Northern Michigan University Admissions office will host the National Transfer Student Week on campus this week.
National Transfer Student Week is a week dedicated to transfer students and the journey they have taken throughout their higher education path. The week also celebrates the journey taken for both transfer students and the professionals that have helped students.
The National Institute for the Study of Transfer Students wrote on their site that today’s students are transferring more than ever before.
“As transfer champions, it’s vitally important that we build awareness of common transfer barriers and the diverse student needs and identities within our transfer populations,” NISTS wrote. “Although the transition between institutions is inherently complex, we believe that transfer is a good and valuable pathway to bachelor’s degree completion.”
Lucas Abromowitz, senior associate director of admissions, said that he is looking forward to the community aspect of this by building and developing connections between students, faculty and staff.
“This will be the first time this event has been held, so we are actually planning it within the current COVID-19 guidelines and nuances that it brings,” Abromowitz said. “It has been interesting and challenging as anyone coordinating an event right now also understands.”
Admissions will hold a week full of activities with themes for each day of the week. Everyday Admissions will have a table set up in the lobby of Jamrich, outside room 1100, from 10 a.m. to 2 p.m. with free buttons and a map to pin transfer locations on.
The rest of the week’s themes are as followed.
—Transfer T-Shirt Tuesday: wear the apparel of where transfer students went to college previously.
—Wildcat Wednesday: wear NMU apparel to show Wildcat pride.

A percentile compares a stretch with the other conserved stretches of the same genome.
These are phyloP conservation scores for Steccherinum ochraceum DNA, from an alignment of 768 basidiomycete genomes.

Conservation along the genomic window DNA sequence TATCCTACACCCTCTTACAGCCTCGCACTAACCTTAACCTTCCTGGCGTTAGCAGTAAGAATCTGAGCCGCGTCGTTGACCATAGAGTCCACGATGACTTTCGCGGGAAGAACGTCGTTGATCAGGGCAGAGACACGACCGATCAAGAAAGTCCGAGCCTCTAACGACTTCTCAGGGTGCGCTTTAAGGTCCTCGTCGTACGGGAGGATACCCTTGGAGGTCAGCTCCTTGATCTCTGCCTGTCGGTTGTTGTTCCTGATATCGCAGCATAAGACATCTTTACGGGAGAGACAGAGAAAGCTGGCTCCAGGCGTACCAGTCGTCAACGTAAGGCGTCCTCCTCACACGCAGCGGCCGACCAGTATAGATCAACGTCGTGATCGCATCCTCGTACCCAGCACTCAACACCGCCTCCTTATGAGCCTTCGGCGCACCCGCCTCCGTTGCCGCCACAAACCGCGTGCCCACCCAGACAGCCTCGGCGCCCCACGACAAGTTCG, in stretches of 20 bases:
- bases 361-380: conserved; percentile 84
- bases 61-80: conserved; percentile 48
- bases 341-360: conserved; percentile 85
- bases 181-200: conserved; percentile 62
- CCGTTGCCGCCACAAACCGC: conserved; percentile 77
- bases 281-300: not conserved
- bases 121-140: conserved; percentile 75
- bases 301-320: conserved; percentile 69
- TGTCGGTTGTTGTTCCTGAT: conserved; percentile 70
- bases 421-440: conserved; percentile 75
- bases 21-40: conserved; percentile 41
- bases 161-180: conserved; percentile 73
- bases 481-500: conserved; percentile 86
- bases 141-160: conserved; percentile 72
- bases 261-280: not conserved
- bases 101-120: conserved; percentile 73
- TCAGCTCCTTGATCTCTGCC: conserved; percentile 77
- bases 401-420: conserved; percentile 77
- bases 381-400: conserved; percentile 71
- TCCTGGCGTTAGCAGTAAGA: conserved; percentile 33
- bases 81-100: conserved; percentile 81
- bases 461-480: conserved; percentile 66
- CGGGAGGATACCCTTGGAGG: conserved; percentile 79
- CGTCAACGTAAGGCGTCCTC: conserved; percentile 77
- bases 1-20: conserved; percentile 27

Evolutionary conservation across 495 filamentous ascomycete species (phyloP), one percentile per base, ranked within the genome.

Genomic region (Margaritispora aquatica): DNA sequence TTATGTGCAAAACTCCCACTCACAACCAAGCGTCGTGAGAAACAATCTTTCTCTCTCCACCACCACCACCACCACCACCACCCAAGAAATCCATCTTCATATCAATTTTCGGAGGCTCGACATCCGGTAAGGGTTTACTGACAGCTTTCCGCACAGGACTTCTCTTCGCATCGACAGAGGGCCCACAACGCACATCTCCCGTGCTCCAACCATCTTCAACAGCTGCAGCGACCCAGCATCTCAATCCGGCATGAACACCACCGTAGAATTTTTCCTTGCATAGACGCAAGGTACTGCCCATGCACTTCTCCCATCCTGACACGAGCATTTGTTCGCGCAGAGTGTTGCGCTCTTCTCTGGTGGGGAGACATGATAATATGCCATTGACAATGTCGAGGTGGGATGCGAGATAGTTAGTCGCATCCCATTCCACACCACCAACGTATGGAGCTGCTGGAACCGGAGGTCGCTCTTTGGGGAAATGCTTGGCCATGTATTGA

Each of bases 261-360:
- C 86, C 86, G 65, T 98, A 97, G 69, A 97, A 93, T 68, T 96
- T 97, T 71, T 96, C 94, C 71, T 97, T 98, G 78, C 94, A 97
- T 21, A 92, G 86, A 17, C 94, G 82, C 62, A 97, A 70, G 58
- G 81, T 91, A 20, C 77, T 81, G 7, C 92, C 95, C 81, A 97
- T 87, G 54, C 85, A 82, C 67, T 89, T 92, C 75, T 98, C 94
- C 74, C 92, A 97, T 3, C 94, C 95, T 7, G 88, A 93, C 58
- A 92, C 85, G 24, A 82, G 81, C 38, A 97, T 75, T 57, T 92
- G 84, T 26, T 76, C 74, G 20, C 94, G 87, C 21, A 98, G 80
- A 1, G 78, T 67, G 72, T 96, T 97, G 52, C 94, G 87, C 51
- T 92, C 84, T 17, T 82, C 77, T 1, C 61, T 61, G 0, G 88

—Transfer Connections Mixer: collaboration with Student Success Specialists, Center for Student Enrichment and Career Services to ask questions about campus.
Abromowitz said that he hopes the week will have a good turnout with transfer students.
“I am hopeful that we will exhaust our supply of free buttons by the end of the week, have many amazing locations pinned on the transfer map, and meet a lot of transfer students at the mixer on Thursday,” Abromowitz said.
According to Abromowitz, transfer students make up a third of NMU student population. Transfer students come from the Midwest and outside as well from Florida, California and Alaska.
“The issues of transferring credits and navigating college are shared experiences for many first-year students as well,” Abromowitz said. “By understanding those challenges and investing in serving transfer students, we help the rest of our student body as well.”
For Sawyer Jones, senior environmental studies and sustainability major who transferred from Madison College in 2019, he said that he has gotten the full college experience and then some.
“During my first year in the dorms, my house won house of the year. I got to be an active part of many projects and activities for my house, hall and campus,” Jones said. “I could not have done it without a great RA who reached out and invited me to lunch one day.”
Jones said that he considered himself to be lucky but his experience is not unique.
“Honestly, I forget that I am a transfer student because of how welcoming everyone was and is.” Jones said.
Elsie Ramsey, junior standing graphic design major, has been at NMU since fall 2020. Ramsey said that she transferred to NMU because of the great things that she heard about the graphic design program at NMU.
“I have loved my experience at NMU so far. It has provided ample knowledge and opportunity,” Ramsey said. “The community college I came from was great but could not quite provide what NMU has.”
Despite being a transfer student, Ramsey said she feels that she has been able to have a full college experience.
“The only thing I feel as though I have missed out on is the dorm experience because I am in the on-campus apartments,” Ramsey said. “In all other ways, I do feel as though I have gotten the full experience, even with COVID trying to ruin everything.”
Ramsey’s biggest piece of advice for other transfer students is to not feel bad about being overwhelmed when deciding to transfer.
“Typically transfers kind of got the hang of how college courses work at this point, but that does not change the fact that you are in a completely new place,” Ramsey said. “To help with that I would definitely recommend joining a group you are genuinely passionate about and making some friends, even if you just start by joining a group associated with your major. This has been instrumental in helping me to feel at home here.”